Next problem is when everything you thought was included in the bid turns out to not be included. We've had pavers who've gone in and then tried to come back later and say, oh, well, but we didn't include the speed bumps or, oh, well, we didn't include putting those curbs in. And the problem is, yes, that was what was discussed. And once again, it's all going to tie back to your paper trail. Make sure that your written agreement with the paver includes everything. Do not leave anything untouched. Make sure that everything is stipulated in that agreement from one end of the property to the other. Don't let them gloss over and say, oh, yeah, well, you know, we're just kind of kind of out there, go out there and kind of fix the roads like we talked about.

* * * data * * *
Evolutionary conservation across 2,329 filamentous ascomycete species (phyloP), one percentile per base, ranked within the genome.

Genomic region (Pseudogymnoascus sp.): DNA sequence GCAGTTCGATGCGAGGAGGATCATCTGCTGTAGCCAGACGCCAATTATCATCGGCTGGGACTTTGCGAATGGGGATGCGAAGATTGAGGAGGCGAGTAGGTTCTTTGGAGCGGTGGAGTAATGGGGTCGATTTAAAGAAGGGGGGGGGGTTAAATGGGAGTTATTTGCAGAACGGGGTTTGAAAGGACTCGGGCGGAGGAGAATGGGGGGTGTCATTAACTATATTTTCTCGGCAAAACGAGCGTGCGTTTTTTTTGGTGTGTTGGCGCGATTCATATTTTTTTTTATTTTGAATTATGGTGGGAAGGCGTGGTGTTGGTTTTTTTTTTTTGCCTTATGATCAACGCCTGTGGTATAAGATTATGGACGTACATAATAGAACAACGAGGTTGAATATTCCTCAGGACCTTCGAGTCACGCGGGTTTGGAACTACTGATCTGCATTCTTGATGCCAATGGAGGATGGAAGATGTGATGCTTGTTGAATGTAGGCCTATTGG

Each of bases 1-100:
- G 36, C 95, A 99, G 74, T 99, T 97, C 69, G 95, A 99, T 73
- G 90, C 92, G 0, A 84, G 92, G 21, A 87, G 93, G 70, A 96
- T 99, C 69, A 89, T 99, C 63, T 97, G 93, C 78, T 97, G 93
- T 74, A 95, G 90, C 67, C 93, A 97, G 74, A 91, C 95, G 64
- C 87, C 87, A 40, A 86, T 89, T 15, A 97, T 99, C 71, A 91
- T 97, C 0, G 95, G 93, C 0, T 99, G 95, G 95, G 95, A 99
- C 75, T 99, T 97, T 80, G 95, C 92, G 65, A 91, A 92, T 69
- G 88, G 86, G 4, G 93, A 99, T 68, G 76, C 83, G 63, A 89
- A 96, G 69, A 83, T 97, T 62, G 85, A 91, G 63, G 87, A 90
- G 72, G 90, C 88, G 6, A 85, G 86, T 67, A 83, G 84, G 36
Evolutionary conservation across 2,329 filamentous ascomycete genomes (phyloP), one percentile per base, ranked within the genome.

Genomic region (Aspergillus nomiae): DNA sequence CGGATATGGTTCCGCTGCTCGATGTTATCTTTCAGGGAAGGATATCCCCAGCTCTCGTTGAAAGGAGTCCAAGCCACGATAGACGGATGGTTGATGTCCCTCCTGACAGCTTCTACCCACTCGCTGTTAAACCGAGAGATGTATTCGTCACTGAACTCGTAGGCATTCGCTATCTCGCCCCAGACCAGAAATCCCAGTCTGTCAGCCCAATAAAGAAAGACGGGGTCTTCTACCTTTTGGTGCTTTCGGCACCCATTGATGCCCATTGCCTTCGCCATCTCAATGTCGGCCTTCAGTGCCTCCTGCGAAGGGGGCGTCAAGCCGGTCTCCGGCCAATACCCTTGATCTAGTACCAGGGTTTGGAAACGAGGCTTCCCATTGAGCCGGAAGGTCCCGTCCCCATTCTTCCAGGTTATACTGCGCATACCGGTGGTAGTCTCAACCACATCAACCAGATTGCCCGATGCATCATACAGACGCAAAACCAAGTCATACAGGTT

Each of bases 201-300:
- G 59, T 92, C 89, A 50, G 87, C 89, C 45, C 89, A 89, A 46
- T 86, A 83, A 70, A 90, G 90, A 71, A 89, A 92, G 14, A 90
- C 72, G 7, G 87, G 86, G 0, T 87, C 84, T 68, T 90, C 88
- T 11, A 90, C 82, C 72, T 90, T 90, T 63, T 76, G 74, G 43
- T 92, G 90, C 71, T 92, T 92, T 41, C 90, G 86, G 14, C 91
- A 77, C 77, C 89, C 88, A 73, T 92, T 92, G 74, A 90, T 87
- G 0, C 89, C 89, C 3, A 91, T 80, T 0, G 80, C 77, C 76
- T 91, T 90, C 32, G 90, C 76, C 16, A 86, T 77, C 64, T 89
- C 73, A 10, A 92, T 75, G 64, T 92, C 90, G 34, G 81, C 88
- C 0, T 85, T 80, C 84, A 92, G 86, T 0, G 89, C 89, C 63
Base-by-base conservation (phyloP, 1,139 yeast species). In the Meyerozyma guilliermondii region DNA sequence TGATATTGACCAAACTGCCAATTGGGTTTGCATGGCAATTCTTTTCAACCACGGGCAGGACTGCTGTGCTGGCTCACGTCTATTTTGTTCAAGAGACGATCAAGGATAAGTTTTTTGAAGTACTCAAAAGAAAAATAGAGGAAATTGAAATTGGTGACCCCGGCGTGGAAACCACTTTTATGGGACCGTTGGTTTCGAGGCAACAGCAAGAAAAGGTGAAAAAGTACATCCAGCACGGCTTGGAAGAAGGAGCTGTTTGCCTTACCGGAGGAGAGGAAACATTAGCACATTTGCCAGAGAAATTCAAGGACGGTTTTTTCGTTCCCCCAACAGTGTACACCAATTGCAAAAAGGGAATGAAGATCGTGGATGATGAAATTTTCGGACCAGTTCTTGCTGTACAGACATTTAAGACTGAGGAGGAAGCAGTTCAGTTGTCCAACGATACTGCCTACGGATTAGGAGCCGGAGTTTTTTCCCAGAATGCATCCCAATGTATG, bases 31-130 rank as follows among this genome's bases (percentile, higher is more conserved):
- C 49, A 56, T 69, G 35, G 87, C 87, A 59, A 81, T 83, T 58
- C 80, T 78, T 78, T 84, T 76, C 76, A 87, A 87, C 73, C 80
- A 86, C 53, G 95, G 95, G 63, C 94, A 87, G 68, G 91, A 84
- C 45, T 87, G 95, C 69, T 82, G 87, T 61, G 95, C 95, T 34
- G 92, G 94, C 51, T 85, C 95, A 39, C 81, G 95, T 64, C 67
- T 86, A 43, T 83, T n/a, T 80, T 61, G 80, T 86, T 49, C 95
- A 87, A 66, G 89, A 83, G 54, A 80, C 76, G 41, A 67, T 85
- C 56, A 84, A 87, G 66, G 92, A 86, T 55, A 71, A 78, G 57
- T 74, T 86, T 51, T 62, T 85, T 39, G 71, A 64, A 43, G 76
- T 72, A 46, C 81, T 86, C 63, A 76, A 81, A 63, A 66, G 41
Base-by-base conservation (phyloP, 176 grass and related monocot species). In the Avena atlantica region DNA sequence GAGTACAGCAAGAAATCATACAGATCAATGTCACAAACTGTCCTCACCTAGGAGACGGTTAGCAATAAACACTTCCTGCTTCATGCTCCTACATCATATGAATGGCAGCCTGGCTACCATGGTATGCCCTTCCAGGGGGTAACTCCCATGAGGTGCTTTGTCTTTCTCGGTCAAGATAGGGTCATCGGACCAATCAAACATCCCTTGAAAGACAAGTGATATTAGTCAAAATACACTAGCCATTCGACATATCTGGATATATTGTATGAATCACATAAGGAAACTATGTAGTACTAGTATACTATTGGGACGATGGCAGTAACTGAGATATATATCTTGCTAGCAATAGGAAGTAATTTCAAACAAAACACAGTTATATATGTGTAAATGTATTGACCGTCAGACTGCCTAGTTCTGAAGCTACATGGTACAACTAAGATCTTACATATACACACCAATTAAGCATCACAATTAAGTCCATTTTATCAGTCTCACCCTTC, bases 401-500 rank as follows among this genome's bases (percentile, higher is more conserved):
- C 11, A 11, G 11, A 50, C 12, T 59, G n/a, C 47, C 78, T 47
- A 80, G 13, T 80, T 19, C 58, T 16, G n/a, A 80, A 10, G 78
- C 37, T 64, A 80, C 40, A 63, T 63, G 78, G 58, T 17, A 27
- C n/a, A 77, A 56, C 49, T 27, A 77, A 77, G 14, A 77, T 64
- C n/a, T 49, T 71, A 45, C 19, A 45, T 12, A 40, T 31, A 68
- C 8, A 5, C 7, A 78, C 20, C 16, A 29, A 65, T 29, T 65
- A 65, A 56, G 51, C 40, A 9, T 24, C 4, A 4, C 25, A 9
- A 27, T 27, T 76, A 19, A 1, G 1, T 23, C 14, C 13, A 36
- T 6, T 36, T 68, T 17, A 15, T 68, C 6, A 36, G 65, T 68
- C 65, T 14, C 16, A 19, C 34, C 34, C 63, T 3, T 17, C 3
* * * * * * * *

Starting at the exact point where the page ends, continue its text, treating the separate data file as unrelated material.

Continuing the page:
They love to work in an area of nebulousness. Do not allow them to do that. Make sure that everything is pinned down to the letter, every bit of work that they do. Finally, the problem is when they don't finish the work correctly to begin with. So you ask them to fix the potholes and put a skim coat of asphalt over the roads. And lo and behold, at the end, they did a crummy job. The asphalt that they put down is not straight, it's not correct. Maybe one side of the street is a different height than the other. You've got to fight back on that. Don't pay them until it is completely and properly done. One big issue I have with pavers is that they'll always try and tell you, well, I really need that money for payroll on Friday. I really need the money to go down and buy the last of the materials. Could you go ahead and pay me now? Could you go ahead and advance me the money to finish the project?